I knew that I eventually wanted to return to the U.S. and continue working in journalism — so traveling around the world indefinitely wasn’t the plan. As my trip grew longer, though, I was able to add more destinations to my itinerary or travel a bit slower in places like Italy and Peru.

| TRIP PLANNING TIP: Make a spreadsheet of all the cities you want to visit in the order of your desired around-the-world trip route. Write down the number of days you want to spend in each city, ensuring to calculate transportation time between each. Then start putting in some actual dates to give yourself a general idea of the itinerary you’ll be following. The sum of the number of days is the duration of your trip, and the last date on that spreadsheet is the day you’ll fly back home.

How to plan a trip around the world.

Step 4: Identify Your Around-The-World Trip Budget

Coming up with a budget for an around-the-world trip can be overwhelming.

To make things simpler for you, the first thing you should do is figure out your average daily cost. This figure will depend on your traveling style: Are you a budget backpacker, luxury traveler or somewhere in the middle?

On average, most around-the-world travel guides suggest a baseline budget of $50 per day .

To put things in perspective, Guil and I spent an average of $62 per day per person . This includes every single expense such as transportation, food, accommodation and daily purchases averaged out over the entirety of our 10-month trip.

We’d fall under the budget backpacker category, though we did splurge on nice hotels and meals every now and then. We typically kept our accommodation at $30 per night or lower, so $15 each. We often traveled by land to save on transportation costs, including a lot of overnight journeys to save on hotel nights.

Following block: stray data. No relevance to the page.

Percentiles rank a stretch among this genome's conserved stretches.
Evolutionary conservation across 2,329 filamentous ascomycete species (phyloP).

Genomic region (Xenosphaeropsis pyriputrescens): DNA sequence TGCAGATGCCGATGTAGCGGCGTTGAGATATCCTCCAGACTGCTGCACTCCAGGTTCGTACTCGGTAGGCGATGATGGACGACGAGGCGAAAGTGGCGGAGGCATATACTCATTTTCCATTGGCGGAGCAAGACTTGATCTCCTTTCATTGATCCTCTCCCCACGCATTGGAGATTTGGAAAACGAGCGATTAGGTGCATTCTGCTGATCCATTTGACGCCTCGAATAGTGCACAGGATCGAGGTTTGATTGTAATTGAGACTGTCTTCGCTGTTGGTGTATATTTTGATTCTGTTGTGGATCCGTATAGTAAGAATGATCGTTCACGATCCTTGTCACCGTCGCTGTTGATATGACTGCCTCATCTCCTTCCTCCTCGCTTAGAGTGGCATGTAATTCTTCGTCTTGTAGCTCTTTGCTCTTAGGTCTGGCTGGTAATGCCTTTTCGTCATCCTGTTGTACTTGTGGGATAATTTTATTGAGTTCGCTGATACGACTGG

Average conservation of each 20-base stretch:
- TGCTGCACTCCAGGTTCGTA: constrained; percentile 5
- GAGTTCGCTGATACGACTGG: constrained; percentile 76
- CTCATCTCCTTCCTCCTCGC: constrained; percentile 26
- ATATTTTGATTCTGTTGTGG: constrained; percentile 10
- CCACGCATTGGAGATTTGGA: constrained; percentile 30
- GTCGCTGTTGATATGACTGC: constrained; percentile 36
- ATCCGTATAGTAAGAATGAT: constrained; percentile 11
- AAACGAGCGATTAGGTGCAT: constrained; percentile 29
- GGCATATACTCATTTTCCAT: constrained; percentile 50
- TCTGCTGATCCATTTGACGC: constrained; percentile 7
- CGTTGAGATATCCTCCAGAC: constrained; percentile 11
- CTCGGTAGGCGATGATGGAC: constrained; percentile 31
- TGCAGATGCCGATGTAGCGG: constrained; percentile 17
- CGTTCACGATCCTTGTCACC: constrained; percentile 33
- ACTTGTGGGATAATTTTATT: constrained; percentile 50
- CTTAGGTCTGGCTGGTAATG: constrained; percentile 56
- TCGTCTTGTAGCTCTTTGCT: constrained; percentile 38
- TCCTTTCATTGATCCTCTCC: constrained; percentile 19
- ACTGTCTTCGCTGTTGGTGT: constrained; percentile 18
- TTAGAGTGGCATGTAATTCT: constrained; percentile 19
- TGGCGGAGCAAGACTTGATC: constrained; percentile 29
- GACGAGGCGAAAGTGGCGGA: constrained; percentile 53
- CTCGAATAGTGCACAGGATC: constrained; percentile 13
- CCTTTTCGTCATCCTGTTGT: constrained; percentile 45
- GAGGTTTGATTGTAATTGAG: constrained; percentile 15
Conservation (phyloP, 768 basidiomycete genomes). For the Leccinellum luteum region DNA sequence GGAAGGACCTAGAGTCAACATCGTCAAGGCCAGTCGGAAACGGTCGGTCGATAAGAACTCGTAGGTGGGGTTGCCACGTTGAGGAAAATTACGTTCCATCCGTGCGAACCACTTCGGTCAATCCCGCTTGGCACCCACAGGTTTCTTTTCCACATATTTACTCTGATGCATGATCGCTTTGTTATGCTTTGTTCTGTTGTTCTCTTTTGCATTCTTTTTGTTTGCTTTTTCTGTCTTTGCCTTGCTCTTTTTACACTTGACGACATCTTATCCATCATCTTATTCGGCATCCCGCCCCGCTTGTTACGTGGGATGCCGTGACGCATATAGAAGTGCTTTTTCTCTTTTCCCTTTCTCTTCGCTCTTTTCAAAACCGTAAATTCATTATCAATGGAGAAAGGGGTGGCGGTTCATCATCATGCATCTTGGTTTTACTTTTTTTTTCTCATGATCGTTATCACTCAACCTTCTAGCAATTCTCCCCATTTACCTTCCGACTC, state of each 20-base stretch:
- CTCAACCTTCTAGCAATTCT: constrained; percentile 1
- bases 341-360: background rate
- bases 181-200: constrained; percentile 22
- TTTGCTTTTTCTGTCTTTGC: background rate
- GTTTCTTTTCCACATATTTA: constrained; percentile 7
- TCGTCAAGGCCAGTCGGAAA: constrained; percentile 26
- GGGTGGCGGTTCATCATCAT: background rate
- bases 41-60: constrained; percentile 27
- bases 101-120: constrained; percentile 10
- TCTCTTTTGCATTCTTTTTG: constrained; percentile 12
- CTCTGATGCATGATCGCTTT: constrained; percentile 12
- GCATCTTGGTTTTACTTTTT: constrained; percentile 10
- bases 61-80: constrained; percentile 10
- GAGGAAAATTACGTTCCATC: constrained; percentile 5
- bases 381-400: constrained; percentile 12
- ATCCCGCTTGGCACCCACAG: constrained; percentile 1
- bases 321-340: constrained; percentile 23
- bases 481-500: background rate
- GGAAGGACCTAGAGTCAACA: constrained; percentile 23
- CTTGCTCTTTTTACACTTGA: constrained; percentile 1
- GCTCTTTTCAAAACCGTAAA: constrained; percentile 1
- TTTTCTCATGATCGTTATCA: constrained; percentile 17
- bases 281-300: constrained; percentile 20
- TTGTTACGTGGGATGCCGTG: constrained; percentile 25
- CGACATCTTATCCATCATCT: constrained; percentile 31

Your personal daily budget will depend on what you’re willing to sacrifice in order to afford more travel experiences.

| READ MORE: For a detailed cost breakdown of my around-the-world trip, head over to this post: True Cost of Backpacking Around the World .

Everything you need to know about around the world travel.

Step 5: Create a Savings Plan

Now that you have a budget in mind, it’s time to create a savings plan . Your financial plan will depend on how much money you already have saved and when you’d ideally like to leave for your round-the-world trip.

My initial trip budget was $15,000. I knew I wanted to leave within 1 1/2 to 2 years from when I began planning. So I set a goal to put away $1,000 per month so that in one year, I’d have $12,000 saved. 

I had to considerably change my lifestyle to achieve that. I stopped spending money on clothes, restaurants and gym memberships. I also cut back on social activities unless they were free, like a friendly gathering at someone’s house. Still, cutting down my monthly expenses wasn’t enough. I began working odd jobs like brand ambassador gigs to make up the rest.

One point I cannot stress enough is the importance of having a return fund. Your return fund is the money you’ll use to settle back into “normal” life after returning home. This fund should cover the costs of finding a new apartment and keep you afloat while looking for a new job. In addition to the $15,000 I wanted to save for my trip, I wanted to have $10,000 set aside for my return fund.